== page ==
Pilot Project in Komi and NAO: 12th Conferences of Parties of Ramsar Convention on Wetlands: the input to the ClimEast project

The 12th Meeting of the Conference of the Contracting Parties to the Ramsar Convention on Wetlands (COP12) was held in Punta del Este, Uruguay, from 1 to 9 June 2015. Each meeting of the COP includes a number of technical sessions on ongoing and emerging wetland conservation and wise use issues, to update Convention concepts and draft guidance for the Parties, as well as Plenary Sessions, during which Parties are voting for the resolutions. The Russian delegation had 5 official members, among them two members of the project team: national director – Alexander Popov and project manager – Vassyly Ponomarev.

During the COP12 sixteen resolutions had been adopted. Among them – Resolution XII.11 Peatlands, climate change and wise use: Implications for the Ramsar Conventionand Resolution XII.15 Evaluation of the management and conservation effectiveness of Ramsar Sites. Both resolutions are crucial for the implementation of ClimaEast project ideas into international legislation. This way of upscaling the project outcomes is one of the most effective as far as has global impact through multinational agreement.

In order to convince Contracting Partiesto vote for the resolutions the initiating resolution Contracting Parties in the partnership with IOPs are organising so called “side events” – technical meetings explaining the main messages of resolutions and implications of resolution adoption for Convention itself and for Parties.

The project had been directly involved in the organisation of the side event “Peatland conservation and rehabilitation: issues and solutions. Agenda could be seen HERE. As a result of the side event several amendments to the draft resolutions. Among them statement on the designation of the experience of countries on peatlands restoration as climate change mitigation measure and need to disseminate and support this activity. The project experience had been presented by project manager and component coordinator. The presentation promotes three key themes of the project and climate change mitigation measure: protected areas gazetting; protected areas management improvement and ecosystem restoration. The presentation is available HERE. There was around 80 attendees at the side event.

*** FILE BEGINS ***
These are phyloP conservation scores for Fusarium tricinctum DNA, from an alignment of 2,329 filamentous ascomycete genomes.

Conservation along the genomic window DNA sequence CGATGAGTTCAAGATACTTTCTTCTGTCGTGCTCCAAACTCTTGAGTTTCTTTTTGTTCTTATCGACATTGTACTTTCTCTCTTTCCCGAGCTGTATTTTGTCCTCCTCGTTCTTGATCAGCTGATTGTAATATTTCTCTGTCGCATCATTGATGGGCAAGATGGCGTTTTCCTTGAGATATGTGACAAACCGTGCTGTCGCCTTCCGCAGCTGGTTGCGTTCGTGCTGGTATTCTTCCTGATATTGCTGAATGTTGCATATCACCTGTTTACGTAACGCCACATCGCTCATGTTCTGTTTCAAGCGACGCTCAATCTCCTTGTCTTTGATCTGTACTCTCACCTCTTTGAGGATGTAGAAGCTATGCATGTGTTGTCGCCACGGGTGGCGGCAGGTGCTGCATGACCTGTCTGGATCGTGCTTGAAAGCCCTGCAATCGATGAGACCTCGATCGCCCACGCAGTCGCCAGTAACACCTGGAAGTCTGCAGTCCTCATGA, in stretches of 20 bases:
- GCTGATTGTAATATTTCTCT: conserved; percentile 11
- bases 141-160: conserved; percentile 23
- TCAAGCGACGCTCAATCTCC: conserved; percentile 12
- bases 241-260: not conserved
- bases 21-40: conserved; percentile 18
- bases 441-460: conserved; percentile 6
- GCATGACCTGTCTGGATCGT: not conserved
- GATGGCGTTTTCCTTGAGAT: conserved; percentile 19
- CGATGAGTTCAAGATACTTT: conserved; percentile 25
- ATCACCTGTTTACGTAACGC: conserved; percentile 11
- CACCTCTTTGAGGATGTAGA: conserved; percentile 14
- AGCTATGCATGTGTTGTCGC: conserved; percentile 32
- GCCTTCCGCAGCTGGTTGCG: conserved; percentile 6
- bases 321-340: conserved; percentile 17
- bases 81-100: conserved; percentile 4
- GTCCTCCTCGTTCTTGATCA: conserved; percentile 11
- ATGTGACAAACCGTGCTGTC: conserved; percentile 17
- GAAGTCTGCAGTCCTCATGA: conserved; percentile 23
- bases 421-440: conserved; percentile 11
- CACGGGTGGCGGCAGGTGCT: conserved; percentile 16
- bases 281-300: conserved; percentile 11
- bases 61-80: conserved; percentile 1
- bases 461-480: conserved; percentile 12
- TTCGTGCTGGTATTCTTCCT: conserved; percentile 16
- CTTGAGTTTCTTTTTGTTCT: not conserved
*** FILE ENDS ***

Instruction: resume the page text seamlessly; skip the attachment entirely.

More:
The other side event project team took part in discussion and presenting – is side even organised by countries of Nordic-Baltic Ramsar Regional initiative also in support of resolution XII.11 – Peatlands, climate regulation and biodiversity in aRamsar perspective, held Wednesday 3rd June, 13:15 – 14:45 pm. The Agenda is available HERE.

There were more than 100 attendees at the sideevent. And finally project team members took part in the specific side event on the merging of protected areas management with management of the areas, having the international status – among them status of Ramsar site: “Improving the Integrated Management of Sites with MultipleInternational Designations (Ramsar sites, World Heritage sites, Biosphere Reserves, Global Geoparks)/ IUCN World Heritage Outlook and its application to Ramsar sites”.This side event was in support of the Resolution XII.15 Evaluation of the management and conservation effectiveness of Ramsar Sites. One of the protected areas, where project ClimaEastis implemented, is currently in the process of the nomination to the Ramsar status. The outcomes of the discussions and messages of the Resolution itself will be used in the project implementation.